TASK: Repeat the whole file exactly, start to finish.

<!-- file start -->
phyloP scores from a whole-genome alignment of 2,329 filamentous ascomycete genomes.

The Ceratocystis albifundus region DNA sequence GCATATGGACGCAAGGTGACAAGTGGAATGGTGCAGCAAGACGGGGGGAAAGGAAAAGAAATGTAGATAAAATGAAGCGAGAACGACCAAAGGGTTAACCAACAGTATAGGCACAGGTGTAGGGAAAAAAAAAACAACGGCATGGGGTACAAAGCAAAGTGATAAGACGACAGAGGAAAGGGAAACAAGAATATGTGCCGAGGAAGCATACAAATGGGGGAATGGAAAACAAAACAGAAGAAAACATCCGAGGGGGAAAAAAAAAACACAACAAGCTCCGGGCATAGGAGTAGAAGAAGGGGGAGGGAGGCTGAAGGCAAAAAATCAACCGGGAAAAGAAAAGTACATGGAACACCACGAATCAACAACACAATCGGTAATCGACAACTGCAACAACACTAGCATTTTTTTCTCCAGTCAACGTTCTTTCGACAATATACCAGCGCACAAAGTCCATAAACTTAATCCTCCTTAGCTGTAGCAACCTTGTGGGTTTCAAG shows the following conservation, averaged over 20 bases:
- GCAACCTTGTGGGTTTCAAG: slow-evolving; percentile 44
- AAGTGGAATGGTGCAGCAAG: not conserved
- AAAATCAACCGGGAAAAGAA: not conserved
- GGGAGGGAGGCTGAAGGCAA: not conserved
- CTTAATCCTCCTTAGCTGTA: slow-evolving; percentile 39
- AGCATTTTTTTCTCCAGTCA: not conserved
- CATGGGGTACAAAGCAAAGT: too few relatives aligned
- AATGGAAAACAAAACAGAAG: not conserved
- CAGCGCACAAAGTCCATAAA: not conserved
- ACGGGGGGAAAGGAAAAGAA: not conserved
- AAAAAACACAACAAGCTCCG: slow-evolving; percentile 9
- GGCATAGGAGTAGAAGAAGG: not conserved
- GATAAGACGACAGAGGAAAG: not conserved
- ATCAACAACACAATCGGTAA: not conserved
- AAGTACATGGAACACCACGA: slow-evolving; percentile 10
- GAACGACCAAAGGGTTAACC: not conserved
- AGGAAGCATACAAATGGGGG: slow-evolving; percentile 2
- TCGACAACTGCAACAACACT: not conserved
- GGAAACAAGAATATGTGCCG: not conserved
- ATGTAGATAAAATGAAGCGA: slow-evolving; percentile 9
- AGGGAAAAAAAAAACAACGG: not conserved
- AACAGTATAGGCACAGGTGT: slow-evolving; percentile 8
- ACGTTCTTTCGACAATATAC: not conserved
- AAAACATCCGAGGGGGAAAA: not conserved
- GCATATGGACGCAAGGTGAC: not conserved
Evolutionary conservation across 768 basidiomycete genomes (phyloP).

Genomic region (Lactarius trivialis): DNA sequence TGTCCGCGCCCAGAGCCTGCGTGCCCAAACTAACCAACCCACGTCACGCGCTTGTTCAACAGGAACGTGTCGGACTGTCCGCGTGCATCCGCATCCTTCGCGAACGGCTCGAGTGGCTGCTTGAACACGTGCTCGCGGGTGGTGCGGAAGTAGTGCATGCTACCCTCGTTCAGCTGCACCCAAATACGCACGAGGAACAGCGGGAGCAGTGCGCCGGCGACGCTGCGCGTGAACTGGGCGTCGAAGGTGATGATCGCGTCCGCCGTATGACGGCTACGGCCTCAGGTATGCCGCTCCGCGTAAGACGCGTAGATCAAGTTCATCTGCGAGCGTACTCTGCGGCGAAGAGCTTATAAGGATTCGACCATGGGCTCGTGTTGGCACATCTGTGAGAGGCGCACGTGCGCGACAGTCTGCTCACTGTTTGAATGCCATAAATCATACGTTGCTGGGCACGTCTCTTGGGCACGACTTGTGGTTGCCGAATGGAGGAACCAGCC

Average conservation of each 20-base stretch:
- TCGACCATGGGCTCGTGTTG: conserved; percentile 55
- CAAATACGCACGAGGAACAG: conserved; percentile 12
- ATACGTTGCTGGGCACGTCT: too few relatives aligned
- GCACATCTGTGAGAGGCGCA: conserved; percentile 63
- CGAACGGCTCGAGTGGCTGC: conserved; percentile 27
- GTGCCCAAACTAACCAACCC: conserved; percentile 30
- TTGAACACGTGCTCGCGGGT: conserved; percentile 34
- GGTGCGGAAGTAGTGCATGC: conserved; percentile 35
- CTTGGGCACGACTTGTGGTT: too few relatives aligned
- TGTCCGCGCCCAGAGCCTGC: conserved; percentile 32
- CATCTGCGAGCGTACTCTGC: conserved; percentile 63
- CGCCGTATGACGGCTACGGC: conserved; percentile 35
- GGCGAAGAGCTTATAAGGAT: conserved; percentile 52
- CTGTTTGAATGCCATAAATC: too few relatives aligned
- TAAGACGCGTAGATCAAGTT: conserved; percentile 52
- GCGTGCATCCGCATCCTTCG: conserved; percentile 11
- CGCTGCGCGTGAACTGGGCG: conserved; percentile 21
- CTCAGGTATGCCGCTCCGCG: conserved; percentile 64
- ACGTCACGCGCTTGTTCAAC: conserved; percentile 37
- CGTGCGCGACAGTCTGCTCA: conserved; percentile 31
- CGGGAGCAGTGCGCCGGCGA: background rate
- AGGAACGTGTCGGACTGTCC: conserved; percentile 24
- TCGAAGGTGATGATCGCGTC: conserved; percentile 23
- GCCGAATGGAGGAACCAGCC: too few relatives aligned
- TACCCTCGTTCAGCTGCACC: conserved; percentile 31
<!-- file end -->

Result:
phyloP scores from a whole-genome alignment of 2,329 filamentous ascomycete genomes.

The Ceratocystis albifundus region DNA sequence GCATATGGACGCAAGGTGACAAGTGGAATGGTGCAGCAAGACGGGGGGAAAGGAAAAGAAATGTAGATAAAATGAAGCGAGAACGACCAAAGGGTTAACCAACAGTATAGGCACAGGTGTAGGGAAAAAAAAAACAACGGCATGGGGTACAAAGCAAAGTGATAAGACGACAGAGGAAAGGGAAACAAGAATATGTGCCGAGGAAGCATACAAATGGGGGAATGGAAAACAAAACAGAAGAAAACATCCGAGGGGGAAAAAAAAAACACAACAAGCTCCGGGCATAGGAGTAGAAGAAGGGGGAGGGAGGCTGAAGGCAAAAAATCAACCGGGAAAAGAAAAGTACATGGAACACCACGAATCAACAACACAATCGGTAATCGACAACTGCAACAACACTAGCATTTTTTTCTCCAGTCAACGTTCTTTCGACAATATACCAGCGCACAAAGTCCATAAACTTAATCCTCCTTAGCTGTAGCAACCTTGTGGGTTTCAAG shows the following conservation, averaged over 20 bases:
- GCAACCTTGTGGGTTTCAAG: slow-evolving; percentile 44
- AAGTGGAATGGTGCAGCAAG: not conserved
- AAAATCAACCGGGAAAAGAA: not conserved
- GGGAGGGAGGCTGAAGGCAA: not conserved
- CTTAATCCTCCTTAGCTGTA: slow-evolving; percentile 39
- AGCATTTTTTTCTCCAGTCA: not conserved
- CATGGGGTACAAAGCAAAGT: too few relatives aligned
- AATGGAAAACAAAACAGAAG: not conserved
- CAGCGCACAAAGTCCATAAA: not conserved
- ACGGGGGGAAAGGAAAAGAA: not conserved
- AAAAAACACAACAAGCTCCG: slow-evolving; percentile 9
- GGCATAGGAGTAGAAGAAGG: not conserved
- GATAAGACGACAGAGGAAAG: not conserved
- ATCAACAACACAATCGGTAA: not conserved
- AAGTACATGGAACACCACGA: slow-evolving; percentile 10
- GAACGACCAAAGGGTTAACC: not conserved
- AGGAAGCATACAAATGGGGG: slow-evolving; percentile 2
- TCGACAACTGCAACAACACT: not conserved
- GGAAACAAGAATATGTGCCG: not conserved
- ATGTAGATAAAATGAAGCGA: slow-evolving; percentile 9
- AGGGAAAAAAAAAACAACGG: not conserved
- AACAGTATAGGCACAGGTGT: slow-evolving; percentile 8
- ACGTTCTTTCGACAATATAC: not conserved
- AAAACATCCGAGGGGGAAAA: not conserved
- GCATATGGACGCAAGGTGAC: not conserved
Evolutionary conservation across 768 basidiomycete genomes (phyloP).

Genomic region (Lactarius trivialis): DNA sequence TGTCCGCGCCCAGAGCCTGCGTGCCCAAACTAACCAACCCACGTCACGCGCTTGTTCAACAGGAACGTGTCGGACTGTCCGCGTGCATCCGCATCCTTCGCGAACGGCTCGAGTGGCTGCTTGAACACGTGCTCGCGGGTGGTGCGGAAGTAGTGCATGCTACCCTCGTTCAGCTGCACCCAAATACGCACGAGGAACAGCGGGAGCAGTGCGCCGGCGACGCTGCGCGTGAACTGGGCGTCGAAGGTGATGATCGCGTCCGCCGTATGACGGCTACGGCCTCAGGTATGCCGCTCCGCGTAAGACGCGTAGATCAAGTTCATCTGCGAGCGTACTCTGCGGCGAAGAGCTTATAAGGATTCGACCATGGGCTCGTGTTGGCACATCTGTGAGAGGCGCACGTGCGCGACAGTCTGCTCACTGTTTGAATGCCATAAATCATACGTTGCTGGGCACGTCTCTTGGGCACGACTTGTGGTTGCCGAATGGAGGAACCAGCC

Average conservation of each 20-base stretch:
- TCGACCATGGGCTCGTGTTG: conserved; percentile 55
- CAAATACGCACGAGGAACAG: conserved; percentile 12
- ATACGTTGCTGGGCACGTCT: too few relatives aligned
- GCACATCTGTGAGAGGCGCA: conserved; percentile 63
- CGAACGGCTCGAGTGGCTGC: conserved; percentile 27
- GTGCCCAAACTAACCAACCC: conserved; percentile 30
- TTGAACACGTGCTCGCGGGT: conserved; percentile 34
- GGTGCGGAAGTAGTGCATGC: conserved; percentile 35
- CTTGGGCACGACTTGTGGTT: too few relatives aligned
- TGTCCGCGCCCAGAGCCTGC: conserved; percentile 32
- CATCTGCGAGCGTACTCTGC: conserved; percentile 63
- CGCCGTATGACGGCTACGGC: conserved; percentile 35
- GGCGAAGAGCTTATAAGGAT: conserved; percentile 52
- CTGTTTGAATGCCATAAATC: too few relatives aligned
- TAAGACGCGTAGATCAAGTT: conserved; percentile 52
- GCGTGCATCCGCATCCTTCG: conserved; percentile 11
- CGCTGCGCGTGAACTGGGCG: conserved; percentile 21
- CTCAGGTATGCCGCTCCGCG: conserved; percentile 64
- ACGTCACGCGCTTGTTCAAC: conserved; percentile 37
- CGTGCGCGACAGTCTGCTCA: conserved; percentile 31
- CGGGAGCAGTGCGCCGGCGA: background rate
- AGGAACGTGTCGGACTGTCC: conserved; percentile 24
- TCGAAGGTGATGATCGCGTC: conserved; percentile 23
- GCCGAATGGAGGAACCAGCC: too few relatives aligned
- TACCCTCGTTCAGCTGCACC: conserved; percentile 31